The biological tissue may also stem from cultured and differentiated stem cells.

Although the adhesive of the invention is a medicament, in particular a dressing for local application, i.e. for external use on a wound or other injury as described above, it is not excluded that the medicament may also be a suitable gelatine capsule, either gastro-resistant or not, in which the biological adhesive is in a dry form, and ingested for treating digestive bleeding.

The stability of at least 24 hours of the adhesive of the invention allows it to remain fluid and therefore be able to be used for preparing a medicament intended to embolize nutritive blood vessels of a tumoral target. This may advantageously be achieved by an injection route which uses a conventional catheter right up to these tumoral targets in order to thereby “dry” the tumor.

With the adhesive, haemostasis may be provided through an endoscopic system used in microsurgery (samplings, biopsies, excision of polyps, etc.).

The fluidity of the present adhesive, notably related to its stability, makes its use possible through a fine needle, typically of a diameter less than 1 mm, in particular less than 0.5 mm, for application in surgery under a microscope, for example an ophthalmic application.

The following example illustrates the invention without however limiting its scope.

EXAMPLE

2 mL of a biological adhesive sample of the invention (sample A) is prepared, comprising fibrinogen at a concentration of 80 mg/mL, 100 IU/mL of factor VIIa and 5 μmol/mL of calcium chloride which are introduced into a single syringe.

A standard biological adhesive sample B of the prior art is also prepared, comprising a mixture B1 consisting of fibrinogen at a concentration of 80 mg/mL and containing 100 IU/mL of factor XIII on the one hand, and a mixture B2 consisting of calcium thrombin at 500 IU/mL on the other hand. The respective mixtures B1 and B2 are introduced into two distinct syringes, the ends of which are arranged so as to include a single needle thereby allowing the mixtures B1 and B2 to be merged together.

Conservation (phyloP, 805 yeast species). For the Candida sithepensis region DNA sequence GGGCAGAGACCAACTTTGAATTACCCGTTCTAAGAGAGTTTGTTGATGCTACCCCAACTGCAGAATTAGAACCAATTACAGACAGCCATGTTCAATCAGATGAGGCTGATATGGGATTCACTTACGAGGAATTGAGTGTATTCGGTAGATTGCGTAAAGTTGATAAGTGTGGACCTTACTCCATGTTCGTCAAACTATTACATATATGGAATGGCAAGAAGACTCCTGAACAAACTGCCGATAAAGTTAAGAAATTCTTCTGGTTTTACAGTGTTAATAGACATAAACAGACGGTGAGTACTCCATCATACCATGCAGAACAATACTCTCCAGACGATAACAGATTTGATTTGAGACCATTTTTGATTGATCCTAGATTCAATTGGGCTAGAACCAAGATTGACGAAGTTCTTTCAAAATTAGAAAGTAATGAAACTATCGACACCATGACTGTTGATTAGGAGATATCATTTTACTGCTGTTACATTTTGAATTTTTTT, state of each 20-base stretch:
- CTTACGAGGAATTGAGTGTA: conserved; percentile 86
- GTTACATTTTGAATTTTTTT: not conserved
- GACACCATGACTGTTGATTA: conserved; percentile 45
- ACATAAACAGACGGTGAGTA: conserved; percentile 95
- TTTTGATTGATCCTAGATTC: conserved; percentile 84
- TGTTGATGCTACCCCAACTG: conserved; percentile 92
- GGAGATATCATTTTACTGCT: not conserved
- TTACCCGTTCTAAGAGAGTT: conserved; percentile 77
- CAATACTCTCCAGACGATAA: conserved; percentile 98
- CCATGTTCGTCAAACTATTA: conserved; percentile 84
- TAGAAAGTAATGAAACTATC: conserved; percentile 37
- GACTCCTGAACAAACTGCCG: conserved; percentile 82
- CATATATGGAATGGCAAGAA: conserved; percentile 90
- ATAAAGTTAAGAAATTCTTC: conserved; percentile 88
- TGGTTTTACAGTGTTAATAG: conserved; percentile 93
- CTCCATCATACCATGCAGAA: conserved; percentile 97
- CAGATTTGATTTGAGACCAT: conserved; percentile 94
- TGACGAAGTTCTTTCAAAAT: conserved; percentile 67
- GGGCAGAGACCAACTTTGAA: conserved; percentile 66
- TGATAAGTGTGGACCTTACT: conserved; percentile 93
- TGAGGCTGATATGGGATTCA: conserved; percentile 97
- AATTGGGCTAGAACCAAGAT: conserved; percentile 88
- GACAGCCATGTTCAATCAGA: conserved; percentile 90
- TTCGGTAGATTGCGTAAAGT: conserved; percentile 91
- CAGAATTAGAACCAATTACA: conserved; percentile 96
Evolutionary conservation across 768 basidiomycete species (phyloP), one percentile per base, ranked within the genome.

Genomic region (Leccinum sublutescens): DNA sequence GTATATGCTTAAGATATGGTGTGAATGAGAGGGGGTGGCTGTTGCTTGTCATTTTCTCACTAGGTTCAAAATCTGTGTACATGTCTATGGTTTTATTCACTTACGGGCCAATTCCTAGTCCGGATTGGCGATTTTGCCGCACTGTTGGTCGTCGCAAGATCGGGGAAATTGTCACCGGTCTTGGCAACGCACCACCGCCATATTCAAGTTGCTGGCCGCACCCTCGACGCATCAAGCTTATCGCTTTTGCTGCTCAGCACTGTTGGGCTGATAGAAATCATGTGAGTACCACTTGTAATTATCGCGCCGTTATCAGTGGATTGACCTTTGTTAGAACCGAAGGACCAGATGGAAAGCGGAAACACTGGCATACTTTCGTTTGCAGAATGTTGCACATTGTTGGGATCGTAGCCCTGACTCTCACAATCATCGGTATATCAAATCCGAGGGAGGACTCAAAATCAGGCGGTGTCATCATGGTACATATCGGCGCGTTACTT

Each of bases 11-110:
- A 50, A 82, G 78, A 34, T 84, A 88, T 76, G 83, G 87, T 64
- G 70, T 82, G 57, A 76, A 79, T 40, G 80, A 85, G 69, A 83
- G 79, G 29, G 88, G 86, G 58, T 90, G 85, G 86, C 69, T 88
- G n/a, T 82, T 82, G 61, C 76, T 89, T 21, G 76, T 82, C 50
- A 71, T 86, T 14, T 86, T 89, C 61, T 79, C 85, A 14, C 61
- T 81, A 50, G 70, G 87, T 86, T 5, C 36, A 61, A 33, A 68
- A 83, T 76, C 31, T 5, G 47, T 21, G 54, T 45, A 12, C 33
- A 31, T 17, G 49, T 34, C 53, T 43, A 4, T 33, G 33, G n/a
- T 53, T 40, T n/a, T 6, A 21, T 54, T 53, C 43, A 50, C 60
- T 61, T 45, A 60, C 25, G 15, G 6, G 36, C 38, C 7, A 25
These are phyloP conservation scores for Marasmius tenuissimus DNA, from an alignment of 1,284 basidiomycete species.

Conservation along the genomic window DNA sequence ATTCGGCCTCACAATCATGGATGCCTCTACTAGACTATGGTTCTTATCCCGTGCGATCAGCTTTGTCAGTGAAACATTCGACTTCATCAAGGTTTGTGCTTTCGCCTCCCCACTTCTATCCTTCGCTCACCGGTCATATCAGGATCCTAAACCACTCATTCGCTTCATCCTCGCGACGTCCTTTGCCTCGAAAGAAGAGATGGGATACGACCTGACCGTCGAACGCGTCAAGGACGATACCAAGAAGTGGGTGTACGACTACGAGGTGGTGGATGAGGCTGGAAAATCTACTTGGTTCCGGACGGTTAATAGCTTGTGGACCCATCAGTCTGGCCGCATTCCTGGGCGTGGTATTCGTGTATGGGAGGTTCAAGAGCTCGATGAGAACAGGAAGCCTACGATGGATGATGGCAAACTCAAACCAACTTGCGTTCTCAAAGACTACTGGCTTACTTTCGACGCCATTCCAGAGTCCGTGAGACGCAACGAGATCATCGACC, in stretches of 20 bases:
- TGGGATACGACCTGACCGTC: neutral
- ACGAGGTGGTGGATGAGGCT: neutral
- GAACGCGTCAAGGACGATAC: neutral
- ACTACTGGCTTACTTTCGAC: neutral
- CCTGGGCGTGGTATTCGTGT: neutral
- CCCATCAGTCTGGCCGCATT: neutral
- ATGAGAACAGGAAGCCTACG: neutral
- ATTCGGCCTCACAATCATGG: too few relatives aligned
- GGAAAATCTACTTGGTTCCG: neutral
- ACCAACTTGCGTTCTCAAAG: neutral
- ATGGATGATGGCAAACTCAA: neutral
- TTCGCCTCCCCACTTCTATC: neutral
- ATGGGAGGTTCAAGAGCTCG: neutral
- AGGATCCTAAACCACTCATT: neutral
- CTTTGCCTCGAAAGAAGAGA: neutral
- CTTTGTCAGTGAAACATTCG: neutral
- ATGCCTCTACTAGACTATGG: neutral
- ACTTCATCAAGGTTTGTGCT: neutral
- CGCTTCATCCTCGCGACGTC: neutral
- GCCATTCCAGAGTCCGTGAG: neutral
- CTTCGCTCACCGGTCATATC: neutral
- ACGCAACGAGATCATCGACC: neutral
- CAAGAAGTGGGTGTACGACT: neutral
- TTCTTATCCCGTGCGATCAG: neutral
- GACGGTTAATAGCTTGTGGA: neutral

An anaesthetized rabbit is submitted to laparotomy. The liver is exposed and one proceeds with a first incision of the organ in order to cause bleeding on this section. After dabbing the excess of blood with a compress, the biological adhesive sample B is immediately applied on the incised section by simultaneous expulsion of the contents of both syringes by the single needle which allows a homogenous mixture of B1 and B2 to be prepared. The banks of the wound are kept joined for 30 seconds in order to let the biological adhesive set.

After heeling, it is observed that the obtained scar has irregularities and “lumps” of visible fibrin. These clusters are due to inhomogeneous setting, probably because of the fibrin formed before adhesion.

A second incision is performed at another location of the liver which is surgically treated in the same way as previously. The biological adhesive sample A according to the invention, contained in a single syringe, is applied on the incised section and the banks of the wound are kept joined for 35 seconds in order to let the biological adhesive set.

After heeling, it is observed that the obtained scar has a clear line and withstands any deshience attempt. No trace of excess fibrin is visible, which shows that the excess adhesive has not coagulated in the absence of an operating wound and therefore without the presence of tissue factors.